In Native American culture a naming ceremony is a sacred event. Choosing a tribal name is a complex process influenced by an individual’s actions, personal characteristics and milestones. Jenny Ghost Bear of the Standing Rock Siouz tribe began the ceremony by singing a prayer song, summoning the spirits of the tribe’s grandfathers, grandmothers, and ancestors to the park.
“I chose the name Dream Keeper for Jean Louis because he kept our dream alive,” explained Young. “When he came to us we had struggled for generations on a wing and a prayer and we survived incredible odds. But this time there were so many people who came from all over the world that we had to provide food and shelter for and we didn’t have the resources to do that. He helped us in the most basic way possible by providing food and shelter. He kept our dream alive so that we could continue our struggle. He became a dream keeper.”
A stream of tears trickled down Bourgeois’s cheeks as Chief Rowlands braided two feathers into the honoree’s hair.
Jenny Ghost Bear sang a second prayer song, spiritually acknowledging Bourgeois’s new name.
Chief Rowlands filled the ceremonial pipe of the Lakota’s, a chanupa, with Top tobacco, lit it, and deeply inhaled. He passed it to Bourgeois who did the same. In Native American culture sharing the ceremonial pipe symbolizes the strengthening of a relationship.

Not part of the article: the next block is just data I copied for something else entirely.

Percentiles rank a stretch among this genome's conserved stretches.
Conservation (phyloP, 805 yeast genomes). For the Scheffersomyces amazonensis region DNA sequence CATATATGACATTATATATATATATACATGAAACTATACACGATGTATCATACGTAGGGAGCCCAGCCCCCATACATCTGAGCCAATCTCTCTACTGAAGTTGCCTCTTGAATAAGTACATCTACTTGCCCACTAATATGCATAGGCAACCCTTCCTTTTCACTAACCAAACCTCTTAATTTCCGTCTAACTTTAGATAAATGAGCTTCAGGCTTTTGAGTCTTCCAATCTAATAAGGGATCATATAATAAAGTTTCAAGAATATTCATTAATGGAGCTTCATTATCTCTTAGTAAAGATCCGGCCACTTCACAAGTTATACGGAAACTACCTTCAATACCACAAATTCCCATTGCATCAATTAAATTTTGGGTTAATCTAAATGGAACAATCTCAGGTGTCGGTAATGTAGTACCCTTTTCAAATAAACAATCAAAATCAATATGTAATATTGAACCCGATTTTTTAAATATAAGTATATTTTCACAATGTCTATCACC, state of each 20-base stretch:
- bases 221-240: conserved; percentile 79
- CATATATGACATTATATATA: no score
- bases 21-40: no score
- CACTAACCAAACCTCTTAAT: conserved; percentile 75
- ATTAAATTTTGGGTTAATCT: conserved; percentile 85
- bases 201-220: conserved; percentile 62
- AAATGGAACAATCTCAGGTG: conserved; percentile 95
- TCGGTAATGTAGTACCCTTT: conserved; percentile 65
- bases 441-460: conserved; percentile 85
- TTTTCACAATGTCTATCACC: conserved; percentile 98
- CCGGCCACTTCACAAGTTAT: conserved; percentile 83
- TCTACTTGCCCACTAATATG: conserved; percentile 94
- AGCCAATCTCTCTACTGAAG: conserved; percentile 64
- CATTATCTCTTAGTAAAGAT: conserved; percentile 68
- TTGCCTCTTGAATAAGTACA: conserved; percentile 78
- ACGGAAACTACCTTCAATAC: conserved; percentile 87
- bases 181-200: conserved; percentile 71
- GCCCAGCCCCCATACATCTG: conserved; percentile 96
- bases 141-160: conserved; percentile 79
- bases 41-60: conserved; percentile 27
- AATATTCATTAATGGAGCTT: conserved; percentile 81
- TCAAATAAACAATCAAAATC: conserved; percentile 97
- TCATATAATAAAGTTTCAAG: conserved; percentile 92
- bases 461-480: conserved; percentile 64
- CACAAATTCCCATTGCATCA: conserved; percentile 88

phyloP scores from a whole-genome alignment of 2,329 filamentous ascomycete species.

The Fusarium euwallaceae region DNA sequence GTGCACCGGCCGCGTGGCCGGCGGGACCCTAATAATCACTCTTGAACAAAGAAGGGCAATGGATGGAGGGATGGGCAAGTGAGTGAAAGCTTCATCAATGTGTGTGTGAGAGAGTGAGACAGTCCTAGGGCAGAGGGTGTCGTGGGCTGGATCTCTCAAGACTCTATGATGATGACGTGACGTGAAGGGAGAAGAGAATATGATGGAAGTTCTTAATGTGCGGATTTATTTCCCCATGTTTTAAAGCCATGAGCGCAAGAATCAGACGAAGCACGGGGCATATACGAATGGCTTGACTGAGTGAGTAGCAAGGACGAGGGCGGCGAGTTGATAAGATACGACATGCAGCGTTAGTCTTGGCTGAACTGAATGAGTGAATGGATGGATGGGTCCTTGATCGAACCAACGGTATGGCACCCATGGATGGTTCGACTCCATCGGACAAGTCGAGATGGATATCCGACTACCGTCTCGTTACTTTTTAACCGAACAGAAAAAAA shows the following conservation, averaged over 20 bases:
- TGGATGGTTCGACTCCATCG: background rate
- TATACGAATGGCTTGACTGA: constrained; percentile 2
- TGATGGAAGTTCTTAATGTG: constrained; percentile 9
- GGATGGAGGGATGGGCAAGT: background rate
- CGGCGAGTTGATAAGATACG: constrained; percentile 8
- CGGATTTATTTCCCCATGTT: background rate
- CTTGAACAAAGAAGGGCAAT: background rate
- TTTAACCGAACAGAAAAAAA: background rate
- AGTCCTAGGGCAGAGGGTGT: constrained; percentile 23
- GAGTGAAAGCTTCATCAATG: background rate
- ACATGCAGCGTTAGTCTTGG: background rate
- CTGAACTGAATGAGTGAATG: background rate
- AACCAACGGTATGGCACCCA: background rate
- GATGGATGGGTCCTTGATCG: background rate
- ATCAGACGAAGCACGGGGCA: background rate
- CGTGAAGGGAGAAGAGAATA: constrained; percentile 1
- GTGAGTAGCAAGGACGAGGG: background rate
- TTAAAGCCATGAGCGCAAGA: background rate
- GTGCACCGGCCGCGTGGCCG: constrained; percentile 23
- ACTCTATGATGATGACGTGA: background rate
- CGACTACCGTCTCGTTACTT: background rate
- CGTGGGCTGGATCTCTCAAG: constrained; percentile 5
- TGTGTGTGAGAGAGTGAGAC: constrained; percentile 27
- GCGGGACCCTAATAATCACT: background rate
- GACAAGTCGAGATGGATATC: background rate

“It was a very inspiring ceremony,” said Sloman. “For leaders of the Lakota tribe to come all the way to New York and recognize the amazing philanthropy of Jean Louis doesn’t happen everyday. The name ‘Dream Keeper’ was so apt. It was a tremendous recognition for the work Jean Louis’s done in shedding light on the plight of Native Americans.”
After the 30-minute ceremony guests retreated to Bourgeois’s nearby home, a sprawling townhouse with majestic views of the Hudson River in the shadow of Storm Point Mountain and West Point Military Academy. “I’m a river person,” Bourgeois commented. “It’s important for me to live near rivers.”
Guests dined on fry bread, wojapi (a sweet, thick, blueberry sauce), corn stew, pizza, hot dogs, and fruit salad while Young discussed how the Lakotas are steeped in tradition but also forward-thinkers. Alternative energy sources are on her radar. “We are currently working on an energy initiative with scientists,” she said. “They are doing a demonstration model that is based on our medicine wheel, it’s glass. You put the properties in the glass in the sun and it generates heat a hundred times faster than other utilities. “
After the meal guests received a special treat. “When we have a naming ceremony we honor those who attended with a small gift—it’s called a ‘giveaway,’” said Young, as she distributed Missouri River fleece blankets to guests. The Native American-inspired, brightly colored blankets had the names Buffalo Skull, White Buffalo End Of Trail, and Turtle designed on them.
“The naming ceremony was a tremendous honor for me,” said Bourgeois. “It marked a new chapter in my life. I feel born again.”